Originally posted 2008-11-17 00:01:50. Republished by Blog Post Promoter
Unsuccessful state House candidate Roger Byrge is suing Republican Rep. Stacey Campfield for libel.
Byrge, a Democrat who lost his East Tennessee race by fewer than 400 votes, filed the $750,000 lawsuit against Campfield in Jacksboro this week. The lawsuit alleges that Campfield, of Knoxville, falsely wrote on his blog that Byrge had been arrested several times on drug charges. â€¨Campfield said he has not seen the lawsuit. He said he was only repeating what he had heard about Byrge, and that he was not presenting it as a fact.
An AP report fleshes out the matter of this “not quite a fact” defense some more:
In the Oct. 12 blog post, Campfield said more attention needed to be paid to the race for the open seat in House District 36.
“Word is a … mail piece has gone out exposing Byrge’s multiple separate drug arrests,” Campfield wrote on the blog. “Including arrests for possession and drug dealing. (I hear the mug shots are gold).”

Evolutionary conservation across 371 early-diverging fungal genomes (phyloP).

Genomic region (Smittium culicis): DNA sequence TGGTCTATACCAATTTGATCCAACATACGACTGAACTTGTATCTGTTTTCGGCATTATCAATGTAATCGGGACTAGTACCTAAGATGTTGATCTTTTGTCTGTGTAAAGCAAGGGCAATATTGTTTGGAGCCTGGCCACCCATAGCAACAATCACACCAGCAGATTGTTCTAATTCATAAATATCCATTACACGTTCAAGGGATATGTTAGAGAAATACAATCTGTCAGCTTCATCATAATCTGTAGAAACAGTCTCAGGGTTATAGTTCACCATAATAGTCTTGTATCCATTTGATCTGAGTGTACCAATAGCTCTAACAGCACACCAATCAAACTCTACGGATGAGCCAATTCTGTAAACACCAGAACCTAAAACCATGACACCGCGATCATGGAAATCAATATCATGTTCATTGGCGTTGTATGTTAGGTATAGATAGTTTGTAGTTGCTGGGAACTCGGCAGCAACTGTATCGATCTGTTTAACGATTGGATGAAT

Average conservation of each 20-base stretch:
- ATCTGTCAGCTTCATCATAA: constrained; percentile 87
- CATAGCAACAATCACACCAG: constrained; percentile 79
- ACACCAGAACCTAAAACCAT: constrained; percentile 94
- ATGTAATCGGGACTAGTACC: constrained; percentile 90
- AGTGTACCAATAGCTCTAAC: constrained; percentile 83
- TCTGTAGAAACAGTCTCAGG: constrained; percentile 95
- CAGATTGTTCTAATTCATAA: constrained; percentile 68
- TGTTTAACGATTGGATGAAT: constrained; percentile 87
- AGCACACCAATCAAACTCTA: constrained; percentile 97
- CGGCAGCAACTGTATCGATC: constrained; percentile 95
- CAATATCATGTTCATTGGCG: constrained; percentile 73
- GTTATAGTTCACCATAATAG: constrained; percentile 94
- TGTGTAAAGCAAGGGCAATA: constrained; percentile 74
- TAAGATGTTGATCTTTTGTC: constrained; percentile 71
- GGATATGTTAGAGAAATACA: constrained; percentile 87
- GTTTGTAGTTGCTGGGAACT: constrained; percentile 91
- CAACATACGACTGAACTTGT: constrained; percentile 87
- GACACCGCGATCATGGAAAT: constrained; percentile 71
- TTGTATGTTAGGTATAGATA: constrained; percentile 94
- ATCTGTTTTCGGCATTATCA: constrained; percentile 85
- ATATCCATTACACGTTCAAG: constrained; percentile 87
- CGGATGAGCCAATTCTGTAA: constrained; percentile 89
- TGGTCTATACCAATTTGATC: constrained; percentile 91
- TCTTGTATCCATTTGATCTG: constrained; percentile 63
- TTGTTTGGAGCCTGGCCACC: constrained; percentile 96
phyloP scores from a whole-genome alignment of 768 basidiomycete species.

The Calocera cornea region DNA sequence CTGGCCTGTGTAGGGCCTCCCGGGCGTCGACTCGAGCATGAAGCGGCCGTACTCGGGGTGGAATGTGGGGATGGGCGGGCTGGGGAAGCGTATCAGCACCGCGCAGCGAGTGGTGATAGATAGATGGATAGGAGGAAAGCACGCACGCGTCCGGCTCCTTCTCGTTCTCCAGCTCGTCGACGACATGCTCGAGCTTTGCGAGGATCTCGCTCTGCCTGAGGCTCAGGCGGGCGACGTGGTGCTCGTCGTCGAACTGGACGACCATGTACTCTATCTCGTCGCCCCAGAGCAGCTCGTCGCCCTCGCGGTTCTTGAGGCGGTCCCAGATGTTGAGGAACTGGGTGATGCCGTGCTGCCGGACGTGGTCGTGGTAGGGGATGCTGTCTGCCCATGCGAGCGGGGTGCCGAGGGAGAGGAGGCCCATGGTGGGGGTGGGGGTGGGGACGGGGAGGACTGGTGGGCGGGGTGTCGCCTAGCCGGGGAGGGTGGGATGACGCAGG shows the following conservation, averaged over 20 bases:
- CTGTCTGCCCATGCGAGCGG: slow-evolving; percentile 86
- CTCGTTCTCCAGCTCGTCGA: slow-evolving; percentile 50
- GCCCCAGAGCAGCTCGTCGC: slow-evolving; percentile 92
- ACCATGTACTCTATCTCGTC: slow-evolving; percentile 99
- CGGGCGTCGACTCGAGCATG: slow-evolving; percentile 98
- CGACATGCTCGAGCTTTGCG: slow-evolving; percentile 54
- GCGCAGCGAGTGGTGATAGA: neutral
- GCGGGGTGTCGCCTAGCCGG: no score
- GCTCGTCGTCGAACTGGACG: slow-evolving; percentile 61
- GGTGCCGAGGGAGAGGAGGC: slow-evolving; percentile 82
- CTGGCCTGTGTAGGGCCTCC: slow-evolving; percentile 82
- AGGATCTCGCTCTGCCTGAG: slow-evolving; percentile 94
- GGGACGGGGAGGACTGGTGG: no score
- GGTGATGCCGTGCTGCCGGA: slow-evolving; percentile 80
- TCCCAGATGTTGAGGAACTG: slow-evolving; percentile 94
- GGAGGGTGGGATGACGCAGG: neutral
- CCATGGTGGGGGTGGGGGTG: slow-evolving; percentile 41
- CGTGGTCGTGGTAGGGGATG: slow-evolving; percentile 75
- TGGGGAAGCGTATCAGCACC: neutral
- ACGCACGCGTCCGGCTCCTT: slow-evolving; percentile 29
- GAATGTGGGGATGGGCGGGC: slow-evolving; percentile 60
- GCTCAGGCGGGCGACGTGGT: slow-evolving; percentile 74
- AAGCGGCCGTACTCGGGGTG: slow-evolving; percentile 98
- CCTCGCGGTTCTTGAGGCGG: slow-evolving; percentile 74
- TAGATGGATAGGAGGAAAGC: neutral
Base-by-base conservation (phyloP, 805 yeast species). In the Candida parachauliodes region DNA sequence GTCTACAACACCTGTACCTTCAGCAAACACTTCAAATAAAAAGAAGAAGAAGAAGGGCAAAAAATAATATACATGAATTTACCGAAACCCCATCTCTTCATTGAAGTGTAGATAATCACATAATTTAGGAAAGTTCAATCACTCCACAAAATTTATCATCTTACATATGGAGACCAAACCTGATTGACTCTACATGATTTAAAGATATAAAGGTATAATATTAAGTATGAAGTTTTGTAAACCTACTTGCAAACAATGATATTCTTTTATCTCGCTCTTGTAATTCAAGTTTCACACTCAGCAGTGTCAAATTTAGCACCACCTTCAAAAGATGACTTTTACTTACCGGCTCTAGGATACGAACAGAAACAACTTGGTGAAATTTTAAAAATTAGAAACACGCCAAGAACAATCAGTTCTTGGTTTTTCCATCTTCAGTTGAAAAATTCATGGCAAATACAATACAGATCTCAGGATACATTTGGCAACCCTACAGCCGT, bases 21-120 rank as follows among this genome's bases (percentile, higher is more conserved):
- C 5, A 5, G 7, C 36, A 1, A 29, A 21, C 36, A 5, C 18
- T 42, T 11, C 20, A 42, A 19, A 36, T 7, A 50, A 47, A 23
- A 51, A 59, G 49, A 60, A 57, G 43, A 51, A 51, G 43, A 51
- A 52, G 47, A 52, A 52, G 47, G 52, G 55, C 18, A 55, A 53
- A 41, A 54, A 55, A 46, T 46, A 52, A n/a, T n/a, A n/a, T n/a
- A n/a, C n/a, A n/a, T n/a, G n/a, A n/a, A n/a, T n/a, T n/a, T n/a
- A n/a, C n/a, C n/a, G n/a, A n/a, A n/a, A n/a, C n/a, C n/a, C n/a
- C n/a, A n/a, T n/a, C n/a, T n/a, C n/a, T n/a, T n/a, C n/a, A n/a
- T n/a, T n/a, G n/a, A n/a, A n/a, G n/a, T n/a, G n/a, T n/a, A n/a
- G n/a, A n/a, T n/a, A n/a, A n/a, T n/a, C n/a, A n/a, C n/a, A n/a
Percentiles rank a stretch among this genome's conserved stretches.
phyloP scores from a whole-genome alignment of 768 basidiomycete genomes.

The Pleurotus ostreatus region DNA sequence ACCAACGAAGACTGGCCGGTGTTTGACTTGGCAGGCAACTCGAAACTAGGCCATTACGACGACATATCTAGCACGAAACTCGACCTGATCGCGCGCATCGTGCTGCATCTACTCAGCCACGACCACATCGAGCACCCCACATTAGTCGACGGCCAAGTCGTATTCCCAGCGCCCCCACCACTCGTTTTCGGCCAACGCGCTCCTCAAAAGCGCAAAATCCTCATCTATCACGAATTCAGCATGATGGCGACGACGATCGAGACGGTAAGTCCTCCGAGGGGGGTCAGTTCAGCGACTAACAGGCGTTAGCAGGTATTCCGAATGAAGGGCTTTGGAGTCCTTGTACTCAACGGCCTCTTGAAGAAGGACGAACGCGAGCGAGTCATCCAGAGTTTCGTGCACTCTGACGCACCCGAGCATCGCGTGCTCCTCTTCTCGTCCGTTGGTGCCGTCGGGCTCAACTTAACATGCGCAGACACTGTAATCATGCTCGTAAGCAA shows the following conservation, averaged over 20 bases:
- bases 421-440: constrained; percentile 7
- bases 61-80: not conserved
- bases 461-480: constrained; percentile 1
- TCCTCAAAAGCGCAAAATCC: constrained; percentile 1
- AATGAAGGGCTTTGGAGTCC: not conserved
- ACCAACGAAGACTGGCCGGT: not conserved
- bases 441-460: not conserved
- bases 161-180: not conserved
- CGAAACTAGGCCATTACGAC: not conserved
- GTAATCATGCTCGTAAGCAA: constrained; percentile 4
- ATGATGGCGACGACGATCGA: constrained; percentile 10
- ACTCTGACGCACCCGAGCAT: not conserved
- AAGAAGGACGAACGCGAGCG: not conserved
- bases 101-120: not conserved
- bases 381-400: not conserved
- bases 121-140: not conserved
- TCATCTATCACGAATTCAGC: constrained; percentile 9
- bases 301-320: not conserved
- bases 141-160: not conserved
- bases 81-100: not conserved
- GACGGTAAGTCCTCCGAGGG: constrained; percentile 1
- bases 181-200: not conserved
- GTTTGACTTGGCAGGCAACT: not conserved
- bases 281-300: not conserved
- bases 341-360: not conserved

The parts of the post mentioning Byrge are no longer on Campfield’s blog, but a printout of the original text is filed as an exhibit in the lawsuit.
Campfield said Thursday that he was only repeating what he had heard from others.
“I don’t think it ever presents anything as fact,” he said. “I know a little bit about the First Amendment, and I just don’t see him having a basis for damages.”
It would appear that Campfield does know a very little bit about the First Amendment, and even less about the law of defamation. The recent Ohio Supreme Court case of Jackson v. Ohio addresses this narrow question succinctly. Ohio law is not particularly different from the law of most states in this regard, constrained as the states are by the high standard of U.S. Supreme Court decisions applying the First Amendment to such cases (internal quotations and citations omitted). Indeed this decision is based almost entirely on U.S. Supreme Court precedent: Read More…